€2.2 million for Environmental and Timber Research Announced

Apr 17, 2024 | Innovation

Minister of State Martin Heydon T.D., overseeing Research and Innovation at the Department of Agriculture, Food and the Marine, has announced a funding allocation of €2.2 million for Irish researchers participating in European research endeavours. The funding encompasses five projects within the European Green ERAHUB initiative, dedicated to advancing sustainable agriculture and food systems. Leading the charge are Irish researchers from Teagasc and the University of Limerick, managing projects like SustainSheep and NutriStorm. SustainSheep aims to redefine breeding goals for sheep to minimise methane emissions, while NutriStorm focuses on optimising fertilizer efficiency to minimise nutrient loss in soil.

Other collaborative ventures include LIFE and Fertigo from University College Dublin and Teagasc. These projects delve into reducing fertilizer usage through innovative nutrient solutions derived from agricultural waste, and exploring the efficacy of new cover crop species to stabilise soil nitrogen, enhance phosphorus utilisation, and preserve soil nutrients. Additionally, the DARE2CYCLE project, led by researchers from the University of Galway, is set to explore upcycling methods for dairy waste into valuable microbial protein, fostering protein self-sufficiency across Europe.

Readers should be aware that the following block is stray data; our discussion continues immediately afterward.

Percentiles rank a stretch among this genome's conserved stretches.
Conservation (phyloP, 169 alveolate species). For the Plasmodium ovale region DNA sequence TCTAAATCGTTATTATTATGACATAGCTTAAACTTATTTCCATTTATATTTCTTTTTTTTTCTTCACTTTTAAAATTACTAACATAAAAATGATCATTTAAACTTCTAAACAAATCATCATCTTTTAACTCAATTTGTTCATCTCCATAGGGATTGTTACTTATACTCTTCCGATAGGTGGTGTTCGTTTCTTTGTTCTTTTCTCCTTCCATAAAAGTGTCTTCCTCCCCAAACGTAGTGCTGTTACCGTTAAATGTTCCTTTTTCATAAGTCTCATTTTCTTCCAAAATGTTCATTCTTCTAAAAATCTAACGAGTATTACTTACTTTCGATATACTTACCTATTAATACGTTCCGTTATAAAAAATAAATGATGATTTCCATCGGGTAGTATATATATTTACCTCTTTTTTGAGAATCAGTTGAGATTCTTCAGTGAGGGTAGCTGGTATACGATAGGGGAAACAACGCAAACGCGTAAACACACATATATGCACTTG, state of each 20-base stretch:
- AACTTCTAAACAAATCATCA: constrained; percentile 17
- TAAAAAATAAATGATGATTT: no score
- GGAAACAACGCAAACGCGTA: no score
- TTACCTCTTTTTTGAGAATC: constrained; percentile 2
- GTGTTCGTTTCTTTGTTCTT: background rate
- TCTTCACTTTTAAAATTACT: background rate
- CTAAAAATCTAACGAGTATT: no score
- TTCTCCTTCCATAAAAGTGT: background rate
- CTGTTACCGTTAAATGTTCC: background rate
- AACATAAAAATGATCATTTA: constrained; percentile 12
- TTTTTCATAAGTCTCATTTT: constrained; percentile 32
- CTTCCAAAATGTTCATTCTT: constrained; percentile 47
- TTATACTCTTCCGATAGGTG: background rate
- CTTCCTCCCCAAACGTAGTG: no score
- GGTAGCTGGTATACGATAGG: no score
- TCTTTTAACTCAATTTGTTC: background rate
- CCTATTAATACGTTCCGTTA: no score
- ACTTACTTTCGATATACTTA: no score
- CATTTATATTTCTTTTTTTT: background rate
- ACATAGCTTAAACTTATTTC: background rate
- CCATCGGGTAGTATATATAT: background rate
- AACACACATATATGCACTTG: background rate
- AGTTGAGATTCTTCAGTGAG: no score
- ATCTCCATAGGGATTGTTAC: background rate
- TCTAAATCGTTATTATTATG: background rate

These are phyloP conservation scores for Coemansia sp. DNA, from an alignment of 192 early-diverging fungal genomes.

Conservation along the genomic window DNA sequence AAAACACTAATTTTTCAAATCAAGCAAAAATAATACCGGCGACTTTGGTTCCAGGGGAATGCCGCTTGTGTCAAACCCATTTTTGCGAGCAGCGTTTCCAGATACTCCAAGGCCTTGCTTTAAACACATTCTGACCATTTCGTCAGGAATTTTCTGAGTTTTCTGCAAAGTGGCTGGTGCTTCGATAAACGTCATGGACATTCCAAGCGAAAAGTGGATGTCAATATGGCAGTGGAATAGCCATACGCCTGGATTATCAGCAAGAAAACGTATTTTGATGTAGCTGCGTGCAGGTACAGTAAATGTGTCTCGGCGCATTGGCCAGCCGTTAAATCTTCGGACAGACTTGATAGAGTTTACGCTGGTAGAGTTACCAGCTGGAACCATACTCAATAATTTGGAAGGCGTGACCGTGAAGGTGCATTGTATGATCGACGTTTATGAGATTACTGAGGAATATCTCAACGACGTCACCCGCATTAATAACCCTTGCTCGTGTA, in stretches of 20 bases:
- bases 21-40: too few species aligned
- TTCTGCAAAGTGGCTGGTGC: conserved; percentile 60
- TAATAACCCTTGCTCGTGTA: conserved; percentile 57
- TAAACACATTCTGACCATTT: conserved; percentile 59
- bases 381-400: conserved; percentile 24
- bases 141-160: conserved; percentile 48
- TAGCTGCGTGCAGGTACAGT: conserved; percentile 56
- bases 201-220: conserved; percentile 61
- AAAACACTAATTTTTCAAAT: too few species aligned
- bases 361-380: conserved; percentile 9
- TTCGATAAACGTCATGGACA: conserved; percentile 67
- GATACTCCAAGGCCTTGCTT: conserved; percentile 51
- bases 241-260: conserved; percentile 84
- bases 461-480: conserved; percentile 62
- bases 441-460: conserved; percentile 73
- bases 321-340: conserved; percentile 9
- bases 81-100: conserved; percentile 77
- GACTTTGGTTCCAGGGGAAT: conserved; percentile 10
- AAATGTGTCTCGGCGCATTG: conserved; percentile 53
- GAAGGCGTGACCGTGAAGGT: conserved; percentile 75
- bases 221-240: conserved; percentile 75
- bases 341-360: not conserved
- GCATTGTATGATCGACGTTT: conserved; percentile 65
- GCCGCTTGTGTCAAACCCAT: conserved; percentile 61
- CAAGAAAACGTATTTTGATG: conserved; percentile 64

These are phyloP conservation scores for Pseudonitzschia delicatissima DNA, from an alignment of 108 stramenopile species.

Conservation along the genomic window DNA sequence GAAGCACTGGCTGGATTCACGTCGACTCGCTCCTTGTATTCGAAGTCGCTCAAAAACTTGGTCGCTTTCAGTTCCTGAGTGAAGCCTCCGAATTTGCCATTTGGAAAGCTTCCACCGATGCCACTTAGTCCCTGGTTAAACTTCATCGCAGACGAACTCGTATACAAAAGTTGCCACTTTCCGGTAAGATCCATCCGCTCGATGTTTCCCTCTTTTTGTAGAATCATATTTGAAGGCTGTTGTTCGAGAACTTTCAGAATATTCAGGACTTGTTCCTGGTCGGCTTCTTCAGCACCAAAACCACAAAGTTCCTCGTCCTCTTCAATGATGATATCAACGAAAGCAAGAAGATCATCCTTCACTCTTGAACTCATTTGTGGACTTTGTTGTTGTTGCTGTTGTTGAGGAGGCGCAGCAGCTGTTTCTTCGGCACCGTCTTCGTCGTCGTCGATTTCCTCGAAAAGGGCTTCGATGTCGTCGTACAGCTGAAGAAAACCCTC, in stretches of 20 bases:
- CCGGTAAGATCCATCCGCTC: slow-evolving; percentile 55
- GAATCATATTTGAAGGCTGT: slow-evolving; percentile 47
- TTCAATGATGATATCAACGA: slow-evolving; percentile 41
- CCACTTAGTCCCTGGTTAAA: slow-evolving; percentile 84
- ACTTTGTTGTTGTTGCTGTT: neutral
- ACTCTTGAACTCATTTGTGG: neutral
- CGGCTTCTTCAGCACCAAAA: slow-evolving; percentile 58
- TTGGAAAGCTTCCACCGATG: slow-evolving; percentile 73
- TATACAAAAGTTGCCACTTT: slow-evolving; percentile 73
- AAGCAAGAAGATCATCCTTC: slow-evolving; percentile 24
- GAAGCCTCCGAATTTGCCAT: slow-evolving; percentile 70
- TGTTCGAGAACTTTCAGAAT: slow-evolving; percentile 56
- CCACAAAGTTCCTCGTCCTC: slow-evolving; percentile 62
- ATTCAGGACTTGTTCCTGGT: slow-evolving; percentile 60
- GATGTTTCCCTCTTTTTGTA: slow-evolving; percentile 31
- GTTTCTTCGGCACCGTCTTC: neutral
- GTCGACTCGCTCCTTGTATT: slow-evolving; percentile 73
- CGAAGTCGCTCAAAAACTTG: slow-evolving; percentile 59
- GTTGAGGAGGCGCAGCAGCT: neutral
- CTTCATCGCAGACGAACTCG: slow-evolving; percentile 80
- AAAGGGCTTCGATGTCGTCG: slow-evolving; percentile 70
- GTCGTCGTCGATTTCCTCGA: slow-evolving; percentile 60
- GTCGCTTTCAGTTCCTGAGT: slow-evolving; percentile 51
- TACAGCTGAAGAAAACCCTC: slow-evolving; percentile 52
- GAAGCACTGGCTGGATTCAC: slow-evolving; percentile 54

Meanwhile, the ‘ForestValue2’ research initiative targets resilient and sustainable forest and timber building systems. A portion of the funding, totalling €740,000, has been allocated to the University of Galway and Trinity College Dublin for the CRESTIMB project. Together with collaborators from across Europe, they aim to develop innovative timber systems suitable for multi-story buildings.

In his announcement, Minister Heydon expressed optimism about the collaborative efforts, highlighting their potential to benefit the broader agriculture and forestry sectors. He also emphasised Ireland’s leadership in two significant European collaborative projects, especially in critical areas concerning climate commitments and the enhancement of sustainability and resilience in agricultural and forest systems.

Highlighting the significance of these projects, Minister Heydon stressed their role in addressing common challenges such as greenhouse gas emissions, reducing fertilizer usage, diversifying protein sources, and promoting sustainable timber usage in large-scale construction. He voiced confidence in the collective impact of these initiatives, foreseeing tangible solutions that will drive positive outcomes for Ireland’s agricultural, food, and forestry sectors.

For more information about the Environmental and Timber Research announcement, click here.

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